Welcome to the virtual museum of seventeenth- and eighteenth-century English Catholic women writers. This museum is the work of juniors and seniors at Seton Hall University enrolled in my course, ENGL 3382/CORE 3382/WMST 3382: English Catholic Women Writers of the Seventeenth and Eighteenth Centuries during fall 2014. Each exhibit is the work of one student who has selected a topic related in some way to our course material. I encourage you to visit all the exhibits, explore the results of their hard work and creativity, and enjoy.
One caveat: although the curators (students) have striven to uphold the highest standards of intellectual curiosity and scholarly rigor, please remember that the exhibits are the equivalent of an undergraduate research paper.
So come in and look around!
Karen Gevirtz, Associate Professor of English
Seton Hall University
Women writers engaged with Catholicism in a wide variety of ways. Elizabeth Inchbald (1753-1823) was born into Catholicism and practiced her faith throughout her life. In texts such as her novel, A Simple Story and her farce, The Mogul Tale, as well as her theater criticism, Inchbald directly addresses religious conflict within Catholicism and between Catholicism and other faiths.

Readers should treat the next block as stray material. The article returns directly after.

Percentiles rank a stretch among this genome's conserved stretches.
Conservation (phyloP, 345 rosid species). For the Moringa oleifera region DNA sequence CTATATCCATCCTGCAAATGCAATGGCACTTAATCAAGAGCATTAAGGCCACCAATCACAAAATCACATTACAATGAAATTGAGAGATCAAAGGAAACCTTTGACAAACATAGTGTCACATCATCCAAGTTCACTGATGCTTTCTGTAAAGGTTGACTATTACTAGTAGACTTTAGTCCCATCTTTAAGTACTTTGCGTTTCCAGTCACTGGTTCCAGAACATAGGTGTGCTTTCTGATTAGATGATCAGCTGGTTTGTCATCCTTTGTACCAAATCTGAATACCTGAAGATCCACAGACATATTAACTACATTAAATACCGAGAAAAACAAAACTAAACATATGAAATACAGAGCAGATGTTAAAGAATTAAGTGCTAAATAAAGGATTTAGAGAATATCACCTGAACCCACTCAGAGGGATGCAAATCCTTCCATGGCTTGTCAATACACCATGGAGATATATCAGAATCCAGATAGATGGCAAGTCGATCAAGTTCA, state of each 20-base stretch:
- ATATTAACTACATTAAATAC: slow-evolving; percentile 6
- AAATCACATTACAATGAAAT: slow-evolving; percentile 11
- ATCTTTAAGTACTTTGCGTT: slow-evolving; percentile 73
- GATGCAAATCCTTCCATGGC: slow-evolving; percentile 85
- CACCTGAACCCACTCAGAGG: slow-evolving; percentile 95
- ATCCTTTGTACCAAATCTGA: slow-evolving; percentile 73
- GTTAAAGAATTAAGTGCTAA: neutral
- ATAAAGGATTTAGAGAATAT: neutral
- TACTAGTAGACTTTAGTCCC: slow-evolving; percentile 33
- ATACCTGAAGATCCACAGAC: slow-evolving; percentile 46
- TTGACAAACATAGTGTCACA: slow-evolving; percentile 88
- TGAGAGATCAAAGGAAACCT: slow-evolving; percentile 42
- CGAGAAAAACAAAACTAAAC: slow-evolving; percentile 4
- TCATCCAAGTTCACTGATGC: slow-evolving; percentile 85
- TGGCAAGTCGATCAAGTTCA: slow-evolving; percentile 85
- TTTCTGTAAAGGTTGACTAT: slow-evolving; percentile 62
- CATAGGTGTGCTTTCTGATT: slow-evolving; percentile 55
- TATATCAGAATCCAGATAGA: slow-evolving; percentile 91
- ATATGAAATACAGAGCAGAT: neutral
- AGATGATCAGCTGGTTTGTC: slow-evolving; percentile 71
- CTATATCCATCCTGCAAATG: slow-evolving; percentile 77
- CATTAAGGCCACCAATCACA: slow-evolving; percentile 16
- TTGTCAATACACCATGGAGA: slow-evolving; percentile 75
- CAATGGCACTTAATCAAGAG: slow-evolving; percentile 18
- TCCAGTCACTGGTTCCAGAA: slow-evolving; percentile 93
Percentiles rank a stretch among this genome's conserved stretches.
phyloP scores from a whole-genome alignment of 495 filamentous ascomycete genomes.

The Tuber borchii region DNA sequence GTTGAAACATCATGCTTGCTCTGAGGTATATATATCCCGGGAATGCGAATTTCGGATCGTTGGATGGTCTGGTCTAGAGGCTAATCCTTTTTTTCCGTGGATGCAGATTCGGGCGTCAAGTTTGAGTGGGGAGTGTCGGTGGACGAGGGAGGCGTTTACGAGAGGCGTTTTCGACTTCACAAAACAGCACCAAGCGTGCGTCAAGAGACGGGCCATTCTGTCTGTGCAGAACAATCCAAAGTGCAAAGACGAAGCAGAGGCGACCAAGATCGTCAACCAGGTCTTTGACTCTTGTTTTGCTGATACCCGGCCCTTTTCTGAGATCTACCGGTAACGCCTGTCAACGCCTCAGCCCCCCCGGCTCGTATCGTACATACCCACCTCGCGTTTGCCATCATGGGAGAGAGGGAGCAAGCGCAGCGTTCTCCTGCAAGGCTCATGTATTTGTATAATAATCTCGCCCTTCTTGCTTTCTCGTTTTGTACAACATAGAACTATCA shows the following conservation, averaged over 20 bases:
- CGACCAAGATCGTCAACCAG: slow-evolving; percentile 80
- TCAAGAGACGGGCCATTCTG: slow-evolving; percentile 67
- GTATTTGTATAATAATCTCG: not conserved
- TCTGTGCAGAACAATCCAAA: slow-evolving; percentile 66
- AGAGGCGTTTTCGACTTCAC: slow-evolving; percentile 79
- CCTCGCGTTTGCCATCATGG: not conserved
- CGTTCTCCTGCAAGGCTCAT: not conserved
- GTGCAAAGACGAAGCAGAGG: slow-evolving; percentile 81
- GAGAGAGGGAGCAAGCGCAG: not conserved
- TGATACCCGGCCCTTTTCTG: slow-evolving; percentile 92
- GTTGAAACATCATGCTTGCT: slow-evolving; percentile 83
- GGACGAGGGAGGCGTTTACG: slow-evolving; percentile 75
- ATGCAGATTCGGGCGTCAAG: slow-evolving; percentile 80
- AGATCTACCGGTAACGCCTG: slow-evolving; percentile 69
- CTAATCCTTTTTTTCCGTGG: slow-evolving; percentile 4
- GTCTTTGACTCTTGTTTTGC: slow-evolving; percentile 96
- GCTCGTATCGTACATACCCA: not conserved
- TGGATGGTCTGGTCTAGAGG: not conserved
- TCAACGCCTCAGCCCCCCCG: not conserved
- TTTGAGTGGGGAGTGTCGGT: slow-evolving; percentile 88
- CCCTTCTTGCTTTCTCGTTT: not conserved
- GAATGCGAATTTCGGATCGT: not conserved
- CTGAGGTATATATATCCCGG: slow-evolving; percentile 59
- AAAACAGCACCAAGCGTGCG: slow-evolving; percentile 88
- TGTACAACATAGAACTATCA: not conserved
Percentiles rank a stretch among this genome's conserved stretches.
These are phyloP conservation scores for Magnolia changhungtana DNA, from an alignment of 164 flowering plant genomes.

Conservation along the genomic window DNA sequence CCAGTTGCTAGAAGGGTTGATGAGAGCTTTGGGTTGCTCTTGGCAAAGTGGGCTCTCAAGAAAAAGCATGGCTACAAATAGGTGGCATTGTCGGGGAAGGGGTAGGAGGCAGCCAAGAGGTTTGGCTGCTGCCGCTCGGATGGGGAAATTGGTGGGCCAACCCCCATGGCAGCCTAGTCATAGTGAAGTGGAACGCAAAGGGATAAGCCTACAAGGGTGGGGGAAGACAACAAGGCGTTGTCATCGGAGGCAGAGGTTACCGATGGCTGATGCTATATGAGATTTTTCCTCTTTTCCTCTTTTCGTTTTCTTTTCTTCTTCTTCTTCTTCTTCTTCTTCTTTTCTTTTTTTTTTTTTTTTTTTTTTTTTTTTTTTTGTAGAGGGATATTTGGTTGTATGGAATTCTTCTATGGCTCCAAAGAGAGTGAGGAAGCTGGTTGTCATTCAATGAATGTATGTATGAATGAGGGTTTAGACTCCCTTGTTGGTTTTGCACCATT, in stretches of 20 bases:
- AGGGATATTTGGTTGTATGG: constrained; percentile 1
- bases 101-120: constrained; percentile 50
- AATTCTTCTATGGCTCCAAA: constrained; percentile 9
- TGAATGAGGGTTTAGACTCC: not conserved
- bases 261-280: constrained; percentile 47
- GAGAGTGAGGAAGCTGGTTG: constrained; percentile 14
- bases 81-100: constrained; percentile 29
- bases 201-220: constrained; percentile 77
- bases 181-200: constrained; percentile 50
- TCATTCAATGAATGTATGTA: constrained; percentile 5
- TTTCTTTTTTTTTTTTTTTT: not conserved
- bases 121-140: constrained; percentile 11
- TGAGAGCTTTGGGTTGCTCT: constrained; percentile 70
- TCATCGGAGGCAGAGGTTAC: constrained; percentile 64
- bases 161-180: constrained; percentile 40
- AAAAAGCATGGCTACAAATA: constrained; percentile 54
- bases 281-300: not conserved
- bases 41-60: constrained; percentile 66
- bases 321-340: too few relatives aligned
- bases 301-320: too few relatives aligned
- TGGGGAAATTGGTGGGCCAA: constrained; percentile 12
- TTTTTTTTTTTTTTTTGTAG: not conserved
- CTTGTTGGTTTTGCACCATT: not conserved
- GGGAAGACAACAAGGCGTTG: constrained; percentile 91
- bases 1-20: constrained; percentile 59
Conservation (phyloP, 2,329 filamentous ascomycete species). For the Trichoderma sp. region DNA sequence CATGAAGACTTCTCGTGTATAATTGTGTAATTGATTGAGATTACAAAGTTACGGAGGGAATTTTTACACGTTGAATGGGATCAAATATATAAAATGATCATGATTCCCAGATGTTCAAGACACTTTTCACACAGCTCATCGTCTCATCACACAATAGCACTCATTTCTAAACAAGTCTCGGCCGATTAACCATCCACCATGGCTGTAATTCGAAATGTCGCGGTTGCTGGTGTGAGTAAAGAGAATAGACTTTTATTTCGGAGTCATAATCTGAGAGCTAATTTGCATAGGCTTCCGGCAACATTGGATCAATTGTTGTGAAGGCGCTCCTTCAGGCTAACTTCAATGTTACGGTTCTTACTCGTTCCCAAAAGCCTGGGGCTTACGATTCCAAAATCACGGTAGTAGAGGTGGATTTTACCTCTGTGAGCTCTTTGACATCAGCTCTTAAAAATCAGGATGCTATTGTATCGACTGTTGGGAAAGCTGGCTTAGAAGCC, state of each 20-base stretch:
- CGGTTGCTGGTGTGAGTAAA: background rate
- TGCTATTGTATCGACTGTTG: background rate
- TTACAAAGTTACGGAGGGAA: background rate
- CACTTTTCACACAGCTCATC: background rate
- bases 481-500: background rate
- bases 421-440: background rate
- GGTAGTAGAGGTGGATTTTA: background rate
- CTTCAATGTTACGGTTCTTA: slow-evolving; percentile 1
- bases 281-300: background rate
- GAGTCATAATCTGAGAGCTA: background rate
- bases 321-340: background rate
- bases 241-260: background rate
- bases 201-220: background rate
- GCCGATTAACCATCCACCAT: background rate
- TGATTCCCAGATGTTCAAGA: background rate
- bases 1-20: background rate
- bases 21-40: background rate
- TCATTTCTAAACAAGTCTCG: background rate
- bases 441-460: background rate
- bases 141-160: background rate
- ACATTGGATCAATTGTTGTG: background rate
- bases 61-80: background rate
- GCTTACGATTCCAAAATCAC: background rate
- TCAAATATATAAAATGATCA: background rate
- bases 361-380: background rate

In this sketch by Charles Dance, viewers may see Inchbald, the successful novelist, actress, and playwright in 1794.
Other women, like Anne Hyde, Duchess of York, were Catholic by choice. Her daughters, Mary and Anne, were raised Anglican because they were in line to the throne. The Duchess's conversion narrative speaks powerfully of the reasons she changed her faith and of her awareness of the political implications of her conversion.
This portrait of Anne with her husband, James, Duke of York, was painted by Sir Peter Lely in the 1660s. It hangs in the National Portrait Gallery in London.